How India Could Strike A Blow For The Global Scientific Community

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The umpteenth lawsuit by a group of publishers against the Sci-Hub scientific shadow library has been brought in India, and promises some interesting conclusions.

Sci-Hub, created by Alexandra Elbakian in 2011, is a free online archive that makes available a huge number of scientific papers otherwise kept behind paywalls on the sites of the main academic journals. It is used by millions of people in countries around the world, who download some two hundred thousand scientific articles every day, and survives through donations made by the users in recognition of the enormous value it provides.

Elbakian, who has been dubbed science’s pirate queen, has been compared to Aaron Swartz or Edward Snowden, and has been found guilty by courts on several occasions as a result of multi-million-dollar copyright infringement lawsuits by publishers such as Elsevier, Wiley, the American Chemical Society and others, but since she lives in Russia and does not own property in the countries where she has been sued, she remains safe and is unlikely to be extradited anytime soon. Nature magazine named her as one of the ten most important people in the world of science in 2016.

As a result of the constant legal challenges Sci-Hub faces, and the different domain names it has had to adopt over the years, Mastercard, VISA or PayPal will not allow their services to be used for donations (most are through cryptocurrencies), while some governments have tried to restrict access to it.

But Sci-hub is no ordinary irregular downloading site, like The Pirate Bay, a non-essential service aimed at the general public; instead it has become a fundamental service for many people in the scientific community, who being more tech savvy, use proxies, VPNs, etc. to access the materials it needs to work. Entertainment is readily available these days via reasonably priced subscriptions, but articles published in scientific journals are unaffordable to many people.

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For academics who publish research papers and who are looking for citation impact, making their articles accessible on Sci-Hub is becoming increasingly important: a recent study shows that articles downloaded from Sci-Hub are generally cited an average of 1.72 times more than articles that are published elsewhere, and that the number of Sci-Hub downloads is a strong predictor of the number of citations in the future.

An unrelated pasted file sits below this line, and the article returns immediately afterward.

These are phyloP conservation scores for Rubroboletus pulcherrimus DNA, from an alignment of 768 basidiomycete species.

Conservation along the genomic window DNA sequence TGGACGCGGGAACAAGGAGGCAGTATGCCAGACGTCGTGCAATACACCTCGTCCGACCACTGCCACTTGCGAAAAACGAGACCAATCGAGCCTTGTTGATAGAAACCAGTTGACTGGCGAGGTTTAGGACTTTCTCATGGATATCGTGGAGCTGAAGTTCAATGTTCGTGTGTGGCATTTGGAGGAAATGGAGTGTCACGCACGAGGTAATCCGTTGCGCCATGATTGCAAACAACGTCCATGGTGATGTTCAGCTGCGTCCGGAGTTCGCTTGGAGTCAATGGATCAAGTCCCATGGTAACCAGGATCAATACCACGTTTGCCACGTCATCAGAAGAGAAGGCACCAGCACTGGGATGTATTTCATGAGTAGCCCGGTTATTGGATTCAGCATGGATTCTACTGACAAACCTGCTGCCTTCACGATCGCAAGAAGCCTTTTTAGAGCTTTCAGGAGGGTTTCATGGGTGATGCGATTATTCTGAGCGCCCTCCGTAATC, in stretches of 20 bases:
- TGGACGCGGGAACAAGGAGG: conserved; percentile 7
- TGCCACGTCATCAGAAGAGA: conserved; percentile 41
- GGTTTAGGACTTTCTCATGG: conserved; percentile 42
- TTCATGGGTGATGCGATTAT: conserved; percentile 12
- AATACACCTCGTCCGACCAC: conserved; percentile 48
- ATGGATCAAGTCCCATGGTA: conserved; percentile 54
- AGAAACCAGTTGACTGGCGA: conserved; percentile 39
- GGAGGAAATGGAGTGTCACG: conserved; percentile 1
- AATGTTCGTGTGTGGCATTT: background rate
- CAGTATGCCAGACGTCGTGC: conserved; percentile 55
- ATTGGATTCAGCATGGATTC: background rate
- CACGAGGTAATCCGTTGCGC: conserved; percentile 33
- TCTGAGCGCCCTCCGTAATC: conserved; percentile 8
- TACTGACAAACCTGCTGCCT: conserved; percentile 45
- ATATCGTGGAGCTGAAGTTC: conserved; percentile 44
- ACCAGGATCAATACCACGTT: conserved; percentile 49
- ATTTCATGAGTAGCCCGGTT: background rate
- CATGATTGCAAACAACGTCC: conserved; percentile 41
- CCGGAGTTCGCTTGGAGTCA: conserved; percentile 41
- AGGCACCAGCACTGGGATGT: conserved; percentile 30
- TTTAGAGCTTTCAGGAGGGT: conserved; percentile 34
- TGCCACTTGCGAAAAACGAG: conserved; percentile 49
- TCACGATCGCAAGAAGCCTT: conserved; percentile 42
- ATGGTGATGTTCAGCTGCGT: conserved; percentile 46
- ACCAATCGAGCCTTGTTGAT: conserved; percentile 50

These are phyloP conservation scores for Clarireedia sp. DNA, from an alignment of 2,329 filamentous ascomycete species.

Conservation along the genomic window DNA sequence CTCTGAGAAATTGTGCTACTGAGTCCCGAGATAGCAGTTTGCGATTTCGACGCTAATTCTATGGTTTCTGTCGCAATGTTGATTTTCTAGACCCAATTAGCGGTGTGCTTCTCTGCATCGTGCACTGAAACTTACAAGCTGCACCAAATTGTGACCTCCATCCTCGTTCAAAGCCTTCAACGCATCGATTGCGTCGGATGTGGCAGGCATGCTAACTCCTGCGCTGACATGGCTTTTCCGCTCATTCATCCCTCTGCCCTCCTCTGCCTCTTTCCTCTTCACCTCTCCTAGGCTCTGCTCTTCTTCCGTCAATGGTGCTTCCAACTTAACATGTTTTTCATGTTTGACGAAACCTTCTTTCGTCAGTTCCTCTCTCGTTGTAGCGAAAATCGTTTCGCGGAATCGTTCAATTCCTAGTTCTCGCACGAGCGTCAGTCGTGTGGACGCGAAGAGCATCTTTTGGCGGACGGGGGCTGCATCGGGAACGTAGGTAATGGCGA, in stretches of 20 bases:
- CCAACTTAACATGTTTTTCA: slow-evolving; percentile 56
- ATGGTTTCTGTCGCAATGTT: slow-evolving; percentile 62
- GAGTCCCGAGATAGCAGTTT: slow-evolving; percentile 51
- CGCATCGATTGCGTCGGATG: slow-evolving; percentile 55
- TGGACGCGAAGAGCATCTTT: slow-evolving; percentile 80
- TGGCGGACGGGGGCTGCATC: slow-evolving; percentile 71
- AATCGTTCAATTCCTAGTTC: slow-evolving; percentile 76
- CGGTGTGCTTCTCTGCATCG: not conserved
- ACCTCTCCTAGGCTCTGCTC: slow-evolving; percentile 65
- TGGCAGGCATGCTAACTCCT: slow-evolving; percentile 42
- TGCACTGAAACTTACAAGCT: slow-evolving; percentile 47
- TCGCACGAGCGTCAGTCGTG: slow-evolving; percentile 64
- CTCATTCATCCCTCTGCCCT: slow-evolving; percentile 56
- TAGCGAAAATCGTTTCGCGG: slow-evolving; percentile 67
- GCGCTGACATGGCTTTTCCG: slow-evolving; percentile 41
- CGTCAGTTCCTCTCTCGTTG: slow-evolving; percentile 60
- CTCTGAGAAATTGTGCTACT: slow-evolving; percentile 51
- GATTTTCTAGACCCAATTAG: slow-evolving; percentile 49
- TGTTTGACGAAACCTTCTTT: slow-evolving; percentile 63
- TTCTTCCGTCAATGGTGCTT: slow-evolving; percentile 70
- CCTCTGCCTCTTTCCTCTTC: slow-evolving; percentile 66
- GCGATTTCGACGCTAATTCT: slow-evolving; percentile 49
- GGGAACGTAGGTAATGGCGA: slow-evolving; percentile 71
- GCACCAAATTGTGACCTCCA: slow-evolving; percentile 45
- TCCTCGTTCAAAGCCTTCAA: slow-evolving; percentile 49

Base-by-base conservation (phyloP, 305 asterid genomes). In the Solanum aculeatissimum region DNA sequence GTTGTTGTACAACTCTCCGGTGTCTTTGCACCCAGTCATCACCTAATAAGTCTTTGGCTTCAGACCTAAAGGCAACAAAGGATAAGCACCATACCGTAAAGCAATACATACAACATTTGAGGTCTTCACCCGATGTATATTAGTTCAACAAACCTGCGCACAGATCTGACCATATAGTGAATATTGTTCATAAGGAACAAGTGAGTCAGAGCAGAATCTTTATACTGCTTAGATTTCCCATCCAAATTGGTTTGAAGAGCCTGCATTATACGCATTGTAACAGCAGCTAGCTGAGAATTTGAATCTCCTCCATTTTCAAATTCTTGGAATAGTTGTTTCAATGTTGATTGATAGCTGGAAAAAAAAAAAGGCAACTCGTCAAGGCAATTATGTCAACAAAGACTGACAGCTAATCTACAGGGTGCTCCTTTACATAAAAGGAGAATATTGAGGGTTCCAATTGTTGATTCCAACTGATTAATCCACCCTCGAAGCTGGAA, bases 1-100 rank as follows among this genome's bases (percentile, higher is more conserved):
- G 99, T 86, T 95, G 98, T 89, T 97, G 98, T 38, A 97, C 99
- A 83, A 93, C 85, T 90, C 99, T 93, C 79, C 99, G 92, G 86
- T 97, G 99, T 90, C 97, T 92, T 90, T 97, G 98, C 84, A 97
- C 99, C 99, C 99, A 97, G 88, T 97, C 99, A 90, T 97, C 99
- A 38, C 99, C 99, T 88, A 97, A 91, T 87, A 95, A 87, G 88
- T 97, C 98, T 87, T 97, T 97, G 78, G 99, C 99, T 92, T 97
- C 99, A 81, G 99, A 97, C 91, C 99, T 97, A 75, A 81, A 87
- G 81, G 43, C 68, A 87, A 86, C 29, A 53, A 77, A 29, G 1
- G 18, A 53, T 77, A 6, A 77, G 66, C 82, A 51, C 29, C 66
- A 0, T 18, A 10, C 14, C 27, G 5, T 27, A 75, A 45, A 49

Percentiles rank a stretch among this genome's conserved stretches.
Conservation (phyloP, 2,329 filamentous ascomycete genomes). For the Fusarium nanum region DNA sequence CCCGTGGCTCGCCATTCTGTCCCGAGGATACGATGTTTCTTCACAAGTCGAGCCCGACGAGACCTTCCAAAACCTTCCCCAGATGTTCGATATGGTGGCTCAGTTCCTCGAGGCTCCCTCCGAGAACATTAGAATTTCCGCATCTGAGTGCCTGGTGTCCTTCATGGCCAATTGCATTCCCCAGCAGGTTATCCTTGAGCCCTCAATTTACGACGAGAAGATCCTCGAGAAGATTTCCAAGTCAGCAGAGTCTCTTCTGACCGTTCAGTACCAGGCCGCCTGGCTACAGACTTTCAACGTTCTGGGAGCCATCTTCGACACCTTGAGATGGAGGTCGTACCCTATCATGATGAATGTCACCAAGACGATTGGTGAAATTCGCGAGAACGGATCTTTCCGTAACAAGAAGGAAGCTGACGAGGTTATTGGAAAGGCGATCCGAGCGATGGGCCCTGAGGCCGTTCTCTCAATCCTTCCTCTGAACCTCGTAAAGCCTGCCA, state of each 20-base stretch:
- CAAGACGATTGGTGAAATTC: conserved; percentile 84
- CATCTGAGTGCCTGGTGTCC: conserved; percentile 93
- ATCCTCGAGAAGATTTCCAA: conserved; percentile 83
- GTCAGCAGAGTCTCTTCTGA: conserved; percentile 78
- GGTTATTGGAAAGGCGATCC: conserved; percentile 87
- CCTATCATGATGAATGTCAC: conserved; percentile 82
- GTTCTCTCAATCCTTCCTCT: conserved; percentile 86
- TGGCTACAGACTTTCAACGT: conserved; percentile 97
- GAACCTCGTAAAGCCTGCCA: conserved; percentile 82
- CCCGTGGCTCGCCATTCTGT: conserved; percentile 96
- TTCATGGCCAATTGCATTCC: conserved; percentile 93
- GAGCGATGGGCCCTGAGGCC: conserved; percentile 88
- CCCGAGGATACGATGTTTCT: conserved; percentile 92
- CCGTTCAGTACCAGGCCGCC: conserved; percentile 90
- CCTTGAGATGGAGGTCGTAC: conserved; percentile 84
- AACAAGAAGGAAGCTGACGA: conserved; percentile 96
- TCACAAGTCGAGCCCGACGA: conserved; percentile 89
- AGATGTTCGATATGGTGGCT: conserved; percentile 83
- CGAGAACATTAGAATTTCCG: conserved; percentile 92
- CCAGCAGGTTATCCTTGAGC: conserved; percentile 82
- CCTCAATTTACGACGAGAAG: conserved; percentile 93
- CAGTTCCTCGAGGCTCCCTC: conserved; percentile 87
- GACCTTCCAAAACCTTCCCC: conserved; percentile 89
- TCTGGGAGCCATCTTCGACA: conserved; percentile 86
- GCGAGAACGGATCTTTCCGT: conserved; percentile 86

At the same time, the service has an influence on the production and dissemination of scientific materials, so much so that in a country like India, with a strong academic community but scarcity of resources, judges have decided to listen to all parties involved, including a community of scientific users outraged at the prospect of a blockade. Sci-Hub is seen by many as a way to protect science from the greed of academic publishers who impose very high prices on universities and their libraries for access to their publications. In the case of India, a ruling against Sci-Hub would be seen by many as a threat to the country’s interests.

The question the Indian authorities must now ask is whether to protect their scientists who use Sci-Hub or the interests of foreign publishers who have created a business model that treats knowledge (often funded by taxpayers) as private property and who profit by imposing abusive prices on its universities and research centers. In short, is there any link between scientific output and these publishers’ profits?

More and more universities and academic institutions, faced with the greed of these publishers, are leaning towards open-access models to disseminate their output. Several decades ago, in the field of public health, the Indian government’s decision to favor the use of generic medicines challenged Big Pharma. For a country like India, its courts’ decision over Sci-Hub will be critical, and, given the importance of science to the country’s competitiveness, it is far from given that they will automatically back the plaintiffs.

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